What is a Stakeholder Matrix?
Visualise the importance of stakeholders
The stakeholder analysis identifies the most important stakeholders for a project, a project or a product development with their interest, their power, their attitude and their influence. The Stakeholder Matrix visualises these stakeholders relative to each other in an XY graph. Which characteristics are represented as order characteristics on which axes can be varied, for example
- the influence of individual stakeholders from low to high,
- the attitude to a defined project from critical to positive,
- the opinion from fixed to open,
- the influenceability from low to high or
- the interest from low to high.
The area created between the axes is usually divided into four or sometimes nine fields. The fields offer the possibility to define basic measures of stakeholder communication. As the number of fields increases, so does the possible number of pre-defined measures.
Tips for dealing with the stakeholder matrix
It is not the aim of a Stakeholder Matrix – sometimes also called a Stakeholder Map – to visualise all potential stakeholders. It makes more sense to concentrate on the most important stakeholders. What is important is the arrangement of the stakeholders to each other and the resulting derivation of measures. A stakeholder who has a high level of influence and also shows a high level of interest in a project must be looked after in the best possible way. A stakeholder with high interest but limited power, on the other hand, could “only” be regularly informed about the progress of a development. “Weak opponents” of a project should be kept in mind, “weak proponents” should be supported, etc.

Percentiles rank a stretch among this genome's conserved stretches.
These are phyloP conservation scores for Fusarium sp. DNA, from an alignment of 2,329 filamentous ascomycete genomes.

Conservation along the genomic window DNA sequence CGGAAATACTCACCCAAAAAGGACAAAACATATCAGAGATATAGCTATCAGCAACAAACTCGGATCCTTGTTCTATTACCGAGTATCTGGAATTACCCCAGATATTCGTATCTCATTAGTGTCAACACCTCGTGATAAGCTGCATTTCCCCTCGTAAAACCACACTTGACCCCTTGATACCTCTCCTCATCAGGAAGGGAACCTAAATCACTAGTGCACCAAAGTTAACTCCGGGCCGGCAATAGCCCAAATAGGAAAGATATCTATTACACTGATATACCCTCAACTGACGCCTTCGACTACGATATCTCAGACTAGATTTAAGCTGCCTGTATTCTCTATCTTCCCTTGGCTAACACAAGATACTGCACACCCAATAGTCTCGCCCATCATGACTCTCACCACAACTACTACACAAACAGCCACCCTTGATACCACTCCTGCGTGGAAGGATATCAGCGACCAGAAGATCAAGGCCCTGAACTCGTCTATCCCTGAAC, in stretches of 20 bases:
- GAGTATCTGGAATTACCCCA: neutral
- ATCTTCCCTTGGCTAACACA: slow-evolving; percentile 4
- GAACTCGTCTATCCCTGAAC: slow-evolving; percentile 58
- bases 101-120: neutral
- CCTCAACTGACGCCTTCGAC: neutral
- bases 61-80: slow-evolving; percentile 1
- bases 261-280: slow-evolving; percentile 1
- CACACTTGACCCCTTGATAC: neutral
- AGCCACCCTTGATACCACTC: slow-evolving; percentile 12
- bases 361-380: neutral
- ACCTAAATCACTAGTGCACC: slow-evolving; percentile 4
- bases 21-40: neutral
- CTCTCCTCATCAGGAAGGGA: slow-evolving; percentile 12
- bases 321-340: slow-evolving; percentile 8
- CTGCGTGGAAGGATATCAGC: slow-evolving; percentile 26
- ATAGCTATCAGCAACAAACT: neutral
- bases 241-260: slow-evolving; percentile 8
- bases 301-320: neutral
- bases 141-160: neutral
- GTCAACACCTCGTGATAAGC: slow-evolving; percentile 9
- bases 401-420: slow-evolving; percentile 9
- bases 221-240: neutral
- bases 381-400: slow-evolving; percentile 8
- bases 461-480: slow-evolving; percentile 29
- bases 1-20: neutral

There are also representations with color-coded stakeholders. Such a Stakeholder Matrix could have for example the influence and the interest on the axes and the attitude of the stakeholder from negative (in the color red), over neutral (in yellow) up to positive. In principle, organisations should always bear in mind that a stakeholder analysis is a snapshot, because advocates can become opponents and neutrally minded stakeholders can become active advocates. Consequently, the Stakeholder Matrix is also a snapshot.
In rare cases, a Stakeholder Matrix is also presented as a table. Of course, there are more than two or three characteristics that can be recorded in such a table, but the most common term for such a representation is probably stakeholder list. It is the result of stakeholder identification.
If you are interested in more explanations, we recommend the free Stakeholder Whitepaper.
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